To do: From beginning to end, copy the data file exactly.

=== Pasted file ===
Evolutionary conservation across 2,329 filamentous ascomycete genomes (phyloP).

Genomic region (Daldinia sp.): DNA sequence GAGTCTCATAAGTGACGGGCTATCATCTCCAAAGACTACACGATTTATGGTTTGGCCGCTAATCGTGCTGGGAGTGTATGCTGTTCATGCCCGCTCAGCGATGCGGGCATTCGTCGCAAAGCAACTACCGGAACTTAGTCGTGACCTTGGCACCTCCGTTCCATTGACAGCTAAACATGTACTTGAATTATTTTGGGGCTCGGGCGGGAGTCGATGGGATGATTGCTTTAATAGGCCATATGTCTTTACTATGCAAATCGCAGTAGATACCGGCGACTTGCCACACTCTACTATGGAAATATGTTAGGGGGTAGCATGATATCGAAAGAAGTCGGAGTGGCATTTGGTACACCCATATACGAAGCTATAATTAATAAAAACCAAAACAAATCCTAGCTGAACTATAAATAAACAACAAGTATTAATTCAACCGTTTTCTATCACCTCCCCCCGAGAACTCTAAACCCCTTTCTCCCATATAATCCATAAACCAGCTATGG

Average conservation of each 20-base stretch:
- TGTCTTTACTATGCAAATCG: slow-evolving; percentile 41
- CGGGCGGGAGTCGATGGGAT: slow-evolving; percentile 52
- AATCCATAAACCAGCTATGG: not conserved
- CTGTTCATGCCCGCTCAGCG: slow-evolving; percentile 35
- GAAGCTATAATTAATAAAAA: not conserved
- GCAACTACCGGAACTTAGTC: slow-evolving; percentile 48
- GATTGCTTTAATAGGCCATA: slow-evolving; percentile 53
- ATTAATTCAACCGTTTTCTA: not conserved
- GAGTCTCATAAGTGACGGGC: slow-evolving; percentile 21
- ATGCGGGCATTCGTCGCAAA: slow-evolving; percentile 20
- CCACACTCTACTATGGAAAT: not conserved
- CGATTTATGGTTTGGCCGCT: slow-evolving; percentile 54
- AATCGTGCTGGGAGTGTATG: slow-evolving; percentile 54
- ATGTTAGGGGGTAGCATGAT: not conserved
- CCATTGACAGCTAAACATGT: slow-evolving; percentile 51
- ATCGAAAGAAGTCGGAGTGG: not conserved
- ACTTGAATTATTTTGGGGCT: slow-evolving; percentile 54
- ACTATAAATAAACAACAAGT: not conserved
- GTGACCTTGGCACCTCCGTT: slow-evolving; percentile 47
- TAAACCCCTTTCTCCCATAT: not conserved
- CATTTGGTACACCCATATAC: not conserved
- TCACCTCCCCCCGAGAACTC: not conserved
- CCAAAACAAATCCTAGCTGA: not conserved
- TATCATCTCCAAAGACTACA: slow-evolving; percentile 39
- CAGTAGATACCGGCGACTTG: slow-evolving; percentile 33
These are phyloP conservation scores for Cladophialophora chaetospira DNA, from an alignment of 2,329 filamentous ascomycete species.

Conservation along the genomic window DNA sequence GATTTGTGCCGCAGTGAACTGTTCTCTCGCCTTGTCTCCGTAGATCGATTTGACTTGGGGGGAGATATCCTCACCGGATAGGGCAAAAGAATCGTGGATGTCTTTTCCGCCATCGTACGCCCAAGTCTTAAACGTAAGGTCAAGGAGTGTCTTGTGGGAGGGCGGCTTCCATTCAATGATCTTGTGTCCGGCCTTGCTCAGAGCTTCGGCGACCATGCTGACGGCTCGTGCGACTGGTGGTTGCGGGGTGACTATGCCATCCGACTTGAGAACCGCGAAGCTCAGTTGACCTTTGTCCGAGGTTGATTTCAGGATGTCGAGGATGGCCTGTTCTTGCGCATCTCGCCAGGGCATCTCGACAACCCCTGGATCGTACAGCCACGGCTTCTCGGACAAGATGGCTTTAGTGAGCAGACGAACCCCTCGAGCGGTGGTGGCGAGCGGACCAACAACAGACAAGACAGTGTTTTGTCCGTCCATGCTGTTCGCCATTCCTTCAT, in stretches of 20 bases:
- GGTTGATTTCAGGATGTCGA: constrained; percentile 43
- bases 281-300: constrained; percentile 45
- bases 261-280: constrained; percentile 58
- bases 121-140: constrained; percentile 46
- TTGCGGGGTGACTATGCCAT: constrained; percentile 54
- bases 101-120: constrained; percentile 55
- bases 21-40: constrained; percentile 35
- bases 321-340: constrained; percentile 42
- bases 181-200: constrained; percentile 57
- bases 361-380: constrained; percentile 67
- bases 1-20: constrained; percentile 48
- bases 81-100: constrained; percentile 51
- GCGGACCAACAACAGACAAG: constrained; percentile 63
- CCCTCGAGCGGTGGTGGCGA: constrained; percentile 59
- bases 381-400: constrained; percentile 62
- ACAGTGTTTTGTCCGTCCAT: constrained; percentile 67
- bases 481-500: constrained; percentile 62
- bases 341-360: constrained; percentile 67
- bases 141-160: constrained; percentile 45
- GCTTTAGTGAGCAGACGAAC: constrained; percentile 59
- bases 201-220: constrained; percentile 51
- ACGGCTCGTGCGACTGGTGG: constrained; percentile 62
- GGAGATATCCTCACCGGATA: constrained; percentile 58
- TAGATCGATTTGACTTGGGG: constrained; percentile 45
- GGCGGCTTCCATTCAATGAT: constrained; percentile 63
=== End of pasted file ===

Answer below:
Evolutionary conservation across 2,329 filamentous ascomycete genomes (phyloP).

Genomic region (Daldinia sp.): DNA sequence GAGTCTCATAAGTGACGGGCTATCATCTCCAAAGACTACACGATTTATGGTTTGGCCGCTAATCGTGCTGGGAGTGTATGCTGTTCATGCCCGCTCAGCGATGCGGGCATTCGTCGCAAAGCAACTACCGGAACTTAGTCGTGACCTTGGCACCTCCGTTCCATTGACAGCTAAACATGTACTTGAATTATTTTGGGGCTCGGGCGGGAGTCGATGGGATGATTGCTTTAATAGGCCATATGTCTTTACTATGCAAATCGCAGTAGATACCGGCGACTTGCCACACTCTACTATGGAAATATGTTAGGGGGTAGCATGATATCGAAAGAAGTCGGAGTGGCATTTGGTACACCCATATACGAAGCTATAATTAATAAAAACCAAAACAAATCCTAGCTGAACTATAAATAAACAACAAGTATTAATTCAACCGTTTTCTATCACCTCCCCCCGAGAACTCTAAACCCCTTTCTCCCATATAATCCATAAACCAGCTATGG

Average conservation of each 20-base stretch:
- TGTCTTTACTATGCAAATCG: slow-evolving; percentile 41
- CGGGCGGGAGTCGATGGGAT: slow-evolving; percentile 52
- AATCCATAAACCAGCTATGG: not conserved
- CTGTTCATGCCCGCTCAGCG: slow-evolving; percentile 35
- GAAGCTATAATTAATAAAAA: not conserved
- GCAACTACCGGAACTTAGTC: slow-evolving; percentile 48
- GATTGCTTTAATAGGCCATA: slow-evolving; percentile 53
- ATTAATTCAACCGTTTTCTA: not conserved
- GAGTCTCATAAGTGACGGGC: slow-evolving; percentile 21
- ATGCGGGCATTCGTCGCAAA: slow-evolving; percentile 20
- CCACACTCTACTATGGAAAT: not conserved
- CGATTTATGGTTTGGCCGCT: slow-evolving; percentile 54
- AATCGTGCTGGGAGTGTATG: slow-evolving; percentile 54
- ATGTTAGGGGGTAGCATGAT: not conserved
- CCATTGACAGCTAAACATGT: slow-evolving; percentile 51
- ATCGAAAGAAGTCGGAGTGG: not conserved
- ACTTGAATTATTTTGGGGCT: slow-evolving; percentile 54
- ACTATAAATAAACAACAAGT: not conserved
- GTGACCTTGGCACCTCCGTT: slow-evolving; percentile 47
- TAAACCCCTTTCTCCCATAT: not conserved
- CATTTGGTACACCCATATAC: not conserved
- TCACCTCCCCCCGAGAACTC: not conserved
- CCAAAACAAATCCTAGCTGA: not conserved
- TATCATCTCCAAAGACTACA: slow-evolving; percentile 39
- CAGTAGATACCGGCGACTTG: slow-evolving; percentile 33
These are phyloP conservation scores for Cladophialophora chaetospira DNA, from an alignment of 2,329 filamentous ascomycete species.

Conservation along the genomic window DNA sequence GATTTGTGCCGCAGTGAACTGTTCTCTCGCCTTGTCTCCGTAGATCGATTTGACTTGGGGGGAGATATCCTCACCGGATAGGGCAAAAGAATCGTGGATGTCTTTTCCGCCATCGTACGCCCAAGTCTTAAACGTAAGGTCAAGGAGTGTCTTGTGGGAGGGCGGCTTCCATTCAATGATCTTGTGTCCGGCCTTGCTCAGAGCTTCGGCGACCATGCTGACGGCTCGTGCGACTGGTGGTTGCGGGGTGACTATGCCATCCGACTTGAGAACCGCGAAGCTCAGTTGACCTTTGTCCGAGGTTGATTTCAGGATGTCGAGGATGGCCTGTTCTTGCGCATCTCGCCAGGGCATCTCGACAACCCCTGGATCGTACAGCCACGGCTTCTCGGACAAGATGGCTTTAGTGAGCAGACGAACCCCTCGAGCGGTGGTGGCGAGCGGACCAACAACAGACAAGACAGTGTTTTGTCCGTCCATGCTGTTCGCCATTCCTTCAT, in stretches of 20 bases:
- GGTTGATTTCAGGATGTCGA: constrained; percentile 43
- bases 281-300: constrained; percentile 45
- bases 261-280: constrained; percentile 58
- bases 121-140: constrained; percentile 46
- TTGCGGGGTGACTATGCCAT: constrained; percentile 54
- bases 101-120: constrained; percentile 55
- bases 21-40: constrained; percentile 35
- bases 321-340: constrained; percentile 42
- bases 181-200: constrained; percentile 57
- bases 361-380: constrained; percentile 67
- bases 1-20: constrained; percentile 48
- bases 81-100: constrained; percentile 51
- GCGGACCAACAACAGACAAG: constrained; percentile 63
- CCCTCGAGCGGTGGTGGCGA: constrained; percentile 59
- bases 381-400: constrained; percentile 62
- ACAGTGTTTTGTCCGTCCAT: constrained; percentile 67
- bases 481-500: constrained; percentile 62
- bases 341-360: constrained; percentile 67
- bases 141-160: constrained; percentile 45
- GCTTTAGTGAGCAGACGAAC: constrained; percentile 59
- bases 201-220: constrained; percentile 51
- ACGGCTCGTGCGACTGGTGG: constrained; percentile 62
- GGAGATATCCTCACCGGATA: constrained; percentile 58
- TAGATCGATTTGACTTGGGG: constrained; percentile 45
- GGCGGCTTCCATTCAATGAT: constrained; percentile 63